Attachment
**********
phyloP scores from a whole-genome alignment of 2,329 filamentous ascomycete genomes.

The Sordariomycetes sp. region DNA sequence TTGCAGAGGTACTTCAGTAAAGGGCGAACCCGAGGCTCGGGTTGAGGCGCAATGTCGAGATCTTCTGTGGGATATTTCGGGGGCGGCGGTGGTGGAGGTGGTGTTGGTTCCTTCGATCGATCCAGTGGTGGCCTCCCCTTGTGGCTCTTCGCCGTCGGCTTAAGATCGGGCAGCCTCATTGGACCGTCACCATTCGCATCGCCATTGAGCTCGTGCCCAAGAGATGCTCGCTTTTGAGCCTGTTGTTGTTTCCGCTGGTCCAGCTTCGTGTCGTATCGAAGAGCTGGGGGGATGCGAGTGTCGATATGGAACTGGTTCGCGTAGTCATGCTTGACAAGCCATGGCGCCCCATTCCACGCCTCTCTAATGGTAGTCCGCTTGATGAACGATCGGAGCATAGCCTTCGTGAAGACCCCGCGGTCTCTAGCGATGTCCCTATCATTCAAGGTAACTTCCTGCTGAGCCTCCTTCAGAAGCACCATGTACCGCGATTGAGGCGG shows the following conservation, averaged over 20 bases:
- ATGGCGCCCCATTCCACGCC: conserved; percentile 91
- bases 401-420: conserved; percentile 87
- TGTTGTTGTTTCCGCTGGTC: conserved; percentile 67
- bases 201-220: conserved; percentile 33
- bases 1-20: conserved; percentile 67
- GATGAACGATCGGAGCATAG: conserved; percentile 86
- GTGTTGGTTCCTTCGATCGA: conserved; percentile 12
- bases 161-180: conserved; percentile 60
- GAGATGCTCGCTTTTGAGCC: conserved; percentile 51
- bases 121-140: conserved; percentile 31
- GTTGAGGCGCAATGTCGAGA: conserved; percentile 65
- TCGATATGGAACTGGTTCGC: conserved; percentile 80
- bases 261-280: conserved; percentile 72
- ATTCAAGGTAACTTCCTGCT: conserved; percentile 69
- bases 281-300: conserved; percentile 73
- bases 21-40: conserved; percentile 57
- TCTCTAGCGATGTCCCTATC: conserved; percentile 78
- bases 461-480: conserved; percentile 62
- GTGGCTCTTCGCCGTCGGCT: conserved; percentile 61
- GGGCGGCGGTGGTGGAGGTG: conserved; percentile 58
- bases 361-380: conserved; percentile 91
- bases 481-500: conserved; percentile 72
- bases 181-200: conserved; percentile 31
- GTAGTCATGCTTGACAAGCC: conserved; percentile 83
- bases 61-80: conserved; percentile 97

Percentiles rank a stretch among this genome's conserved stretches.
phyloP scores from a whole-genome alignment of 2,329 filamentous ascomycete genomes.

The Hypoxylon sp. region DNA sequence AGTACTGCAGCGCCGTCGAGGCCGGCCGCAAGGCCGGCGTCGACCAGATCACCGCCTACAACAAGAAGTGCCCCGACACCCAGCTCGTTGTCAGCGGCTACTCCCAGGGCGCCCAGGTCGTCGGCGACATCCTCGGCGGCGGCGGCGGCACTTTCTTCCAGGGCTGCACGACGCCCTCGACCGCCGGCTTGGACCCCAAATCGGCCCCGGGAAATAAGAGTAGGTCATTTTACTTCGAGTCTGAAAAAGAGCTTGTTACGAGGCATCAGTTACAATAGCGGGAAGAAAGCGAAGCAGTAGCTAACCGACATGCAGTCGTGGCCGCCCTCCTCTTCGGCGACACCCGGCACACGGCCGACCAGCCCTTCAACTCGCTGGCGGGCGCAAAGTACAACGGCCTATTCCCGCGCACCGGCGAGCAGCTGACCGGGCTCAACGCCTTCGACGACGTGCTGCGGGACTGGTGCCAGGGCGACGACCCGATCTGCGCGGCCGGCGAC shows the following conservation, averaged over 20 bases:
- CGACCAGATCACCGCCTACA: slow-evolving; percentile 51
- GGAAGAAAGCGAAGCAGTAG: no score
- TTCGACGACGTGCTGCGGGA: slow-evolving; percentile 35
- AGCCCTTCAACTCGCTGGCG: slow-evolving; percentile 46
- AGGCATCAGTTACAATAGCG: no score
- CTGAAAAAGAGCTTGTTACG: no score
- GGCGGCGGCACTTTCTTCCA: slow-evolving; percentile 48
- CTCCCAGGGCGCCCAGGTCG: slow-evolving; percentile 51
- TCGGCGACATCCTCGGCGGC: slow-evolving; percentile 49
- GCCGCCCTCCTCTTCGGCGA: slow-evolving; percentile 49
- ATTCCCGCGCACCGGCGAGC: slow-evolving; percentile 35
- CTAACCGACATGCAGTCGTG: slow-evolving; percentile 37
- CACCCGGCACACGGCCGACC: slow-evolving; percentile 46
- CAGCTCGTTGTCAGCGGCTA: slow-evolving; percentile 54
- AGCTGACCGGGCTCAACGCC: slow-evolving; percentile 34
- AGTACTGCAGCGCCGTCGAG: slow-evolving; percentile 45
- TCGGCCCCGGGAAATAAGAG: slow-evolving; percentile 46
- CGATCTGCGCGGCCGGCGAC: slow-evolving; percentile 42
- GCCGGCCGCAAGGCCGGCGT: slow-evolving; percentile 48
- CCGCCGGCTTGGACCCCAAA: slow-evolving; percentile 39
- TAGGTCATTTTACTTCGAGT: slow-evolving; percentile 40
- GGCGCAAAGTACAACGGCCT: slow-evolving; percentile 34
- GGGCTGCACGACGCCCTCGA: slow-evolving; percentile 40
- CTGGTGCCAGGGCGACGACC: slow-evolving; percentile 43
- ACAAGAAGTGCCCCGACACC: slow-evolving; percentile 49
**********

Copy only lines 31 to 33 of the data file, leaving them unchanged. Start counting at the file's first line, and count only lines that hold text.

- CGACCAGATCACCGCCTACA: slow-evolving; percentile 51
- GGAAGAAAGCGAAGCAGTAG: no score
- TTCGACGACGTGCTGCGGGA: slow-evolving; percentile 35